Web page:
}
``````

Java actually includes a built in Stack class you can use

``````package com.pbaumgarten.teachingnotes;

import java.util.Stack;

public class StackUsageExample {
public static void main(String[] args) {
Stack<Integer> s = new Stack<Integer>();
System.out.println( s );
s.push(new Integer(42));
s.push(new Integer(66));
s.push(new Integer(99));
System.out.println( s );
while ( ! s.isEmpty() ) {
int val = s.pop();
System.out.println("Item removed: "+val);
System.out.println( s );
}
}
}
``````

## Queues

A queue is a FIFO (first in, first out) data structure:

• `enqueue()` to add an item to the back of the queue.
• `dequeue()` to remove an item from the front of the queue.
• `isEmpty()` to query the queue status. View the queue animation @ https://visualgo.net/en/list

``````package com.pbaumgarten.teachingnotes;

public class MyQueue {
// Use the Java built in LinkedList to manage our queue

public MyQueue() {
}

public boolean isEmpty() {
return (list.size() == 0);
}

public void enqueue(Object item) {
}

public Object dequeue() {
Object item = list.get(0);
list.remove(0);
return item;
}

public Object peek() {
return list.get(0);
}

public static void main(String[] args) {
MyQueue q = new MyQueue();
System.out.println( "Queue:" );
q.enqueue("person 1");
q.enqueue("person 2");
q.enqueue("person 3");
q.enqueue("person 4");
q.dequeue();
q.enqueue("person 5");
q.enqueue("person 6");
while (! q.isEmpty() ){
int i = 1;
System.out.println( "Now calling customer " + q.dequeue() );
}
}
}
``````

## Stacks & Queues: Static implementation

If we wanted to implement our own stack or queue, in addition to using a dynamic structure such as the LinkedList like we used above, we can make one quite easily using an object that used a static array as an instance variable.

What would be required of our object to be able to implement this?

Task: Build the classes `StaticStack` and `StaticQueue` that use a statically declared array as the data store. Use an array size of 100 items. Your class should only publically expose the methods of a queue or stack, with the addition of an `isFull()` method.

(Yes, Philipp, it must be a static array. The course demands it you show you can do this)

## Stacks & Queues: Exercises

1. For any given string, reverse its contents by way of using a stack.
1. For any given string, use a stack to determine if every opening parenthesis is matched with a closing parenthesis.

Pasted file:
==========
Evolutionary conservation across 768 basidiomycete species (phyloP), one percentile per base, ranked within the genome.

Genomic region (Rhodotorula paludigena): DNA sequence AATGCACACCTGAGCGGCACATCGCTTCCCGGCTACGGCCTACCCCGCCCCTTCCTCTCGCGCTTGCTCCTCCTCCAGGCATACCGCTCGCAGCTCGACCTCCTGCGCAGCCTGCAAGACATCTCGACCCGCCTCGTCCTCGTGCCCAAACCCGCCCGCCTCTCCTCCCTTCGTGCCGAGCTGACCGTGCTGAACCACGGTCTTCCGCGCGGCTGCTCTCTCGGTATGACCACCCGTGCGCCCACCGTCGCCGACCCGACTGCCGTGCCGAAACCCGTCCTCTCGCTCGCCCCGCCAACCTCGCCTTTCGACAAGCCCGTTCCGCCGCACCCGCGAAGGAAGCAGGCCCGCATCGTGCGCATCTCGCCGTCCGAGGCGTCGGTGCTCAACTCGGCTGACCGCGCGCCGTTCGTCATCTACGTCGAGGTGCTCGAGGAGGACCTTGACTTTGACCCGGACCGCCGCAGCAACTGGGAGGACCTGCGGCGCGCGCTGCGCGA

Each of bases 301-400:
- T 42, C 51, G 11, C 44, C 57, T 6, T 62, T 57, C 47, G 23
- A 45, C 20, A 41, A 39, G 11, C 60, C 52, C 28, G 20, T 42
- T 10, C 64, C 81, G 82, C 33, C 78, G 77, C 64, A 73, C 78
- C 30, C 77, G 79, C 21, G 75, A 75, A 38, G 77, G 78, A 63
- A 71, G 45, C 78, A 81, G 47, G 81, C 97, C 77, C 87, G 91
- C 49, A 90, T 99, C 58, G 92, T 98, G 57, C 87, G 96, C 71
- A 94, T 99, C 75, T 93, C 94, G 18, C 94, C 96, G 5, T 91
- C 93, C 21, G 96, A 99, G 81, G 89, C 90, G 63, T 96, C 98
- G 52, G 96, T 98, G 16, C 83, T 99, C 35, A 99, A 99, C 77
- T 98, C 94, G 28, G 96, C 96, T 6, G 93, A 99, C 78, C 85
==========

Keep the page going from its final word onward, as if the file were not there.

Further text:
2. What does the following code fragment print when n is 50? Give a high-level description of what the code fragment does when presented with a positive integer n.

``````Stack stack = new Stack();
while (n > 0) {
stack.push(n % 2);
n /= 2;
}
while (!stack.isEmpty()) {
print(stack.pop());
}
println();
``````
1. Consider the following pseudo code. Assume that IntQueue is an integer queue. What does the function fun do?
``````void fun(int n) {
IntQueue q = new IntQueue();
q.enqueue(0);
q.enqueue(1);
for (int i = 0; i < n; i++) {
int a = q.dequeue();
int b = q.dequeue();
q.enqueue(b);
q.enqueue(a + b);
print(a);
}
}
``````
1. more challenging For any given string, use a stack to create a PEMDAS compliant calculator. For example, `( 2 + ( ( 3 + 4 ) * ( 5 * 6 ) ) )`

## Trees

Trees are a commonly used data structure in computing. One place you will have used them all the time without even a moments thought is when navigating the folder/file structure of your computer.

This course only requires you to be familiar with the binary tree, a tree that has no more than two branches coming off each node. Some terminology

• Left child
• Right child
• Parent
• Sub tree
• Root
• Leaf
• Height of a node: The length of the longest downward path to a leaf from that node.
• Depth of a node: The length of the path to its root (i.e., its root path)

There are three ways of traversing a tree, starting from the root:

• Pre order: Print the node, visit the left node, visit the right node
• In order: Visit the left node, print the node, visit the right node
• Post order: Visit the left node, visit the right node, print the node.

A simple way of visually remembering these traversal methods is to imagine flags as follows • Pre order: The order in which you visit the green flags
• In order: The order in which you visit the blue flags
• Post order: The order in which you visit the red flags

Example So, with the original tree shown at the start (root node = 2), what would the pre-order, in-order and post-order traversal be?